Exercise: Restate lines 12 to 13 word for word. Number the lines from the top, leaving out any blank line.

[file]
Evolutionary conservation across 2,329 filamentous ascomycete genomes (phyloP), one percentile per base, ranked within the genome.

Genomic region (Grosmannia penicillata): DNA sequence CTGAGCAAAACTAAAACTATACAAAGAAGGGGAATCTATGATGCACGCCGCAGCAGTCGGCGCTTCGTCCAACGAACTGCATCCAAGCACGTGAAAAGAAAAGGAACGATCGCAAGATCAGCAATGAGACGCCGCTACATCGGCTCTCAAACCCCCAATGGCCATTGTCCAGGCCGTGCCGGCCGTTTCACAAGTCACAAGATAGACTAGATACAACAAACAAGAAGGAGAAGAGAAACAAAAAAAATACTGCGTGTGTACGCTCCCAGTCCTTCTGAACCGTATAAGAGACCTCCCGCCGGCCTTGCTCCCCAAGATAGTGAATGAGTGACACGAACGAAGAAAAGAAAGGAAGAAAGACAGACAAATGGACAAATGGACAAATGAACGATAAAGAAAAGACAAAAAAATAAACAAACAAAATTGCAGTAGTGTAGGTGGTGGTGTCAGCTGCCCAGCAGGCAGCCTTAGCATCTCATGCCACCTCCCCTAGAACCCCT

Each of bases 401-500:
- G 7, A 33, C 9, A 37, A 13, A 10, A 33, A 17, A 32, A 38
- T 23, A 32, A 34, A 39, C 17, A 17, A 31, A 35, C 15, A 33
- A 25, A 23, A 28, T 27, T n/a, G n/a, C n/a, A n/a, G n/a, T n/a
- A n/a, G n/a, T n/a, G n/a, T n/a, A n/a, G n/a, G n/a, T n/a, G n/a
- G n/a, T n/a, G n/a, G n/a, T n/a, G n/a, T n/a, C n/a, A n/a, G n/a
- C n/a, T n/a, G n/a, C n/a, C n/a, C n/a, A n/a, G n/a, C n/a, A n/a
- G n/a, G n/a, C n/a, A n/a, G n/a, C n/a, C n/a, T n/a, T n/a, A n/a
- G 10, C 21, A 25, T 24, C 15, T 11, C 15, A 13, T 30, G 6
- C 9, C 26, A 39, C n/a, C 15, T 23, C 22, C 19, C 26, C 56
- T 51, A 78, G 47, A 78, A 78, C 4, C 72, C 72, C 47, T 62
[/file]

- C 9, C 26, A 39, C n/a, C 15, T 23, C 22, C 19, C 26, C 56
- T 51, A 78, G 47, A 78, A 78, C 4, C 72, C 72, C 47, T 62